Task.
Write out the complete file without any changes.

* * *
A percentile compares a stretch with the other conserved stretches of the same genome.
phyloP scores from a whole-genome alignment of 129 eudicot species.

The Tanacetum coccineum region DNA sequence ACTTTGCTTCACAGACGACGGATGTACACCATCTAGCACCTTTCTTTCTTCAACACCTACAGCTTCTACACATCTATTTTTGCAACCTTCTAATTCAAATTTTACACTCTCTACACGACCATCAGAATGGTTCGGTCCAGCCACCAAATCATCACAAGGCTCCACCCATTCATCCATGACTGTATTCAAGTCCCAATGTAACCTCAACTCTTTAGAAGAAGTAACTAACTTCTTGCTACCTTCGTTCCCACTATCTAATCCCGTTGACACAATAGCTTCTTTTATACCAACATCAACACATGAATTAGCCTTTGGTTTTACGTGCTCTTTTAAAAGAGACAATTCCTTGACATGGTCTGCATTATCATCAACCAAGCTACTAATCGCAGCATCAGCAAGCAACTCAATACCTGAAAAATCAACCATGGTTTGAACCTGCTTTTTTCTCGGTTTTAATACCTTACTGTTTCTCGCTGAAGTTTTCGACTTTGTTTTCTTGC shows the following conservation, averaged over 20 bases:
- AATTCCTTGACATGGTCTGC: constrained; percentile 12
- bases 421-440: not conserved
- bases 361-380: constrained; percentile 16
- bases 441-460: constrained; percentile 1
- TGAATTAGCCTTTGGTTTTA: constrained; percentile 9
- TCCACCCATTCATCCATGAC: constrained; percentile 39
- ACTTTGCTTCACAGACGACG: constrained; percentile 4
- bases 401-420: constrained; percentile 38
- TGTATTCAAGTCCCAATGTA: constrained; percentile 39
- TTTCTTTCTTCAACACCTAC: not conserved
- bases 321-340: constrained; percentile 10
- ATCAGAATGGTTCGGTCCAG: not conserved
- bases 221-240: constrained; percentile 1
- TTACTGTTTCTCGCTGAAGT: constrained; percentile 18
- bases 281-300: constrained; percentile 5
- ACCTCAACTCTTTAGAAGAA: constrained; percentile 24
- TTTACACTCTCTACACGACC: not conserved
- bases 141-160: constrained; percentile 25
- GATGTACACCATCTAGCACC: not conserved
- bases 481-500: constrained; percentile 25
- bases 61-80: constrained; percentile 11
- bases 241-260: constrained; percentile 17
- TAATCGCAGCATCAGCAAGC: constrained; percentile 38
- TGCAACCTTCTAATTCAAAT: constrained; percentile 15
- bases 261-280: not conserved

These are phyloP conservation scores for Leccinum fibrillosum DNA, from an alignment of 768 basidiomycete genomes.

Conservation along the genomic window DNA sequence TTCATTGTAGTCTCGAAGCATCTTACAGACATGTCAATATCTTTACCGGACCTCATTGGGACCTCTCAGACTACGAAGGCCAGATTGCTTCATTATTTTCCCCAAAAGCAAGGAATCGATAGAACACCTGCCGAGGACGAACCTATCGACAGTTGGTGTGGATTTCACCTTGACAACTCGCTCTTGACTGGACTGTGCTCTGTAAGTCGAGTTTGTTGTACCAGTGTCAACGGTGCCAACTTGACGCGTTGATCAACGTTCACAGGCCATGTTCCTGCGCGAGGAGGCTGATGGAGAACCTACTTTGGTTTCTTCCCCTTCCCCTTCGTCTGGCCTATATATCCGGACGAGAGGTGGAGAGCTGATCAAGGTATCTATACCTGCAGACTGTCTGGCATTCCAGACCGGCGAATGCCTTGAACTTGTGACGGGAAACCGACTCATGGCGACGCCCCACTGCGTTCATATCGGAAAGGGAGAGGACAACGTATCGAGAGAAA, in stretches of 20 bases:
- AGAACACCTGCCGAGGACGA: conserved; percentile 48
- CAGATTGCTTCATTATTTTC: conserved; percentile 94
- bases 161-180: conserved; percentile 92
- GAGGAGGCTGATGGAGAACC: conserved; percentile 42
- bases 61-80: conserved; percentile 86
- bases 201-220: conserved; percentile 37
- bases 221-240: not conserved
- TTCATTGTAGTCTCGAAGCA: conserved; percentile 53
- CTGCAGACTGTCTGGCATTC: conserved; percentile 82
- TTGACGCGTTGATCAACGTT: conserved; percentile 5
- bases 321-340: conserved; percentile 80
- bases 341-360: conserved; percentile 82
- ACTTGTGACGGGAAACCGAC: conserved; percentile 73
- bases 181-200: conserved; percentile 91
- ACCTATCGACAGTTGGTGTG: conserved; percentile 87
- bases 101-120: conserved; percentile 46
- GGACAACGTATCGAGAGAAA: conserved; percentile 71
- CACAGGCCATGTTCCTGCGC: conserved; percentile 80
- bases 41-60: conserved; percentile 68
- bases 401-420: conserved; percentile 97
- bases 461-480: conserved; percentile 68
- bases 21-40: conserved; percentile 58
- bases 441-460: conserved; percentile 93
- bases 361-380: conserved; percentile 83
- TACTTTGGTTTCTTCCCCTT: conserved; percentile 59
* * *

A percentile compares a stretch with the other conserved stretches of the same genome.
phyloP scores from a whole-genome alignment of 129 eudicot species.

The Tanacetum coccineum region DNA sequence ACTTTGCTTCACAGACGACGGATGTACACCATCTAGCACCTTTCTTTCTTCAACACCTACAGCTTCTACACATCTATTTTTGCAACCTTCTAATTCAAATTTTACACTCTCTACACGACCATCAGAATGGTTCGGTCCAGCCACCAAATCATCACAAGGCTCCACCCATTCATCCATGACTGTATTCAAGTCCCAATGTAACCTCAACTCTTTAGAAGAAGTAACTAACTTCTTGCTACCTTCGTTCCCACTATCTAATCCCGTTGACACAATAGCTTCTTTTATACCAACATCAACACATGAATTAGCCTTTGGTTTTACGTGCTCTTTTAAAAGAGACAATTCCTTGACATGGTCTGCATTATCATCAACCAAGCTACTAATCGCAGCATCAGCAAGCAACTCAATACCTGAAAAATCAACCATGGTTTGAACCTGCTTTTTTCTCGGTTTTAATACCTTACTGTTTCTCGCTGAAGTTTTCGACTTTGTTTTCTTGC shows the following conservation, averaged over 20 bases:
- AATTCCTTGACATGGTCTGC: constrained; percentile 12
- bases 421-440: not conserved
- bases 361-380: constrained; percentile 16
- bases 441-460: constrained; percentile 1
- TGAATTAGCCTTTGGTTTTA: constrained; percentile 9
- TCCACCCATTCATCCATGAC: constrained; percentile 39
- ACTTTGCTTCACAGACGACG: constrained; percentile 4
- bases 401-420: constrained; percentile 38
- TGTATTCAAGTCCCAATGTA: constrained; percentile 39
- TTTCTTTCTTCAACACCTAC: not conserved
- bases 321-340: constrained; percentile 10
- ATCAGAATGGTTCGGTCCAG: not conserved
- bases 221-240: constrained; percentile 1
- TTACTGTTTCTCGCTGAAGT: constrained; percentile 18
- bases 281-300: constrained; percentile 5
- ACCTCAACTCTTTAGAAGAA: constrained; percentile 24
- TTTACACTCTCTACACGACC: not conserved
- bases 141-160: constrained; percentile 25
- GATGTACACCATCTAGCACC: not conserved
- bases 481-500: constrained; percentile 25
- bases 61-80: constrained; percentile 11
- bases 241-260: constrained; percentile 17
- TAATCGCAGCATCAGCAAGC: constrained; percentile 38
- TGCAACCTTCTAATTCAAAT: constrained; percentile 15
- bases 261-280: not conserved

These are phyloP conservation scores for Leccinum fibrillosum DNA, from an alignment of 768 basidiomycete genomes.

Conservation along the genomic window DNA sequence TTCATTGTAGTCTCGAAGCATCTTACAGACATGTCAATATCTTTACCGGACCTCATTGGGACCTCTCAGACTACGAAGGCCAGATTGCTTCATTATTTTCCCCAAAAGCAAGGAATCGATAGAACACCTGCCGAGGACGAACCTATCGACAGTTGGTGTGGATTTCACCTTGACAACTCGCTCTTGACTGGACTGTGCTCTGTAAGTCGAGTTTGTTGTACCAGTGTCAACGGTGCCAACTTGACGCGTTGATCAACGTTCACAGGCCATGTTCCTGCGCGAGGAGGCTGATGGAGAACCTACTTTGGTTTCTTCCCCTTCCCCTTCGTCTGGCCTATATATCCGGACGAGAGGTGGAGAGCTGATCAAGGTATCTATACCTGCAGACTGTCTGGCATTCCAGACCGGCGAATGCCTTGAACTTGTGACGGGAAACCGACTCATGGCGACGCCCCACTGCGTTCATATCGGAAAGGGAGAGGACAACGTATCGAGAGAAA, in stretches of 20 bases:
- AGAACACCTGCCGAGGACGA: conserved; percentile 48
- CAGATTGCTTCATTATTTTC: conserved; percentile 94
- bases 161-180: conserved; percentile 92
- GAGGAGGCTGATGGAGAACC: conserved; percentile 42
- bases 61-80: conserved; percentile 86
- bases 201-220: conserved; percentile 37
- bases 221-240: not conserved
- TTCATTGTAGTCTCGAAGCA: conserved; percentile 53
- CTGCAGACTGTCTGGCATTC: conserved; percentile 82
- TTGACGCGTTGATCAACGTT: conserved; percentile 5
- bases 321-340: conserved; percentile 80
- bases 341-360: conserved; percentile 82
- ACTTGTGACGGGAAACCGAC: conserved; percentile 73
- bases 181-200: conserved; percentile 91
- ACCTATCGACAGTTGGTGTG: conserved; percentile 87
- bases 101-120: conserved; percentile 46
- GGACAACGTATCGAGAGAAA: conserved; percentile 71
- CACAGGCCATGTTCCTGCGC: conserved; percentile 80
- bases 41-60: conserved; percentile 68
- bases 401-420: conserved; percentile 97
- bases 461-480: conserved; percentile 68
- bases 21-40: conserved; percentile 58
- bases 441-460: conserved; percentile 93
- bases 361-380: conserved; percentile 83
- TACTTTGGTTTCTTCCCCTT: conserved; percentile 59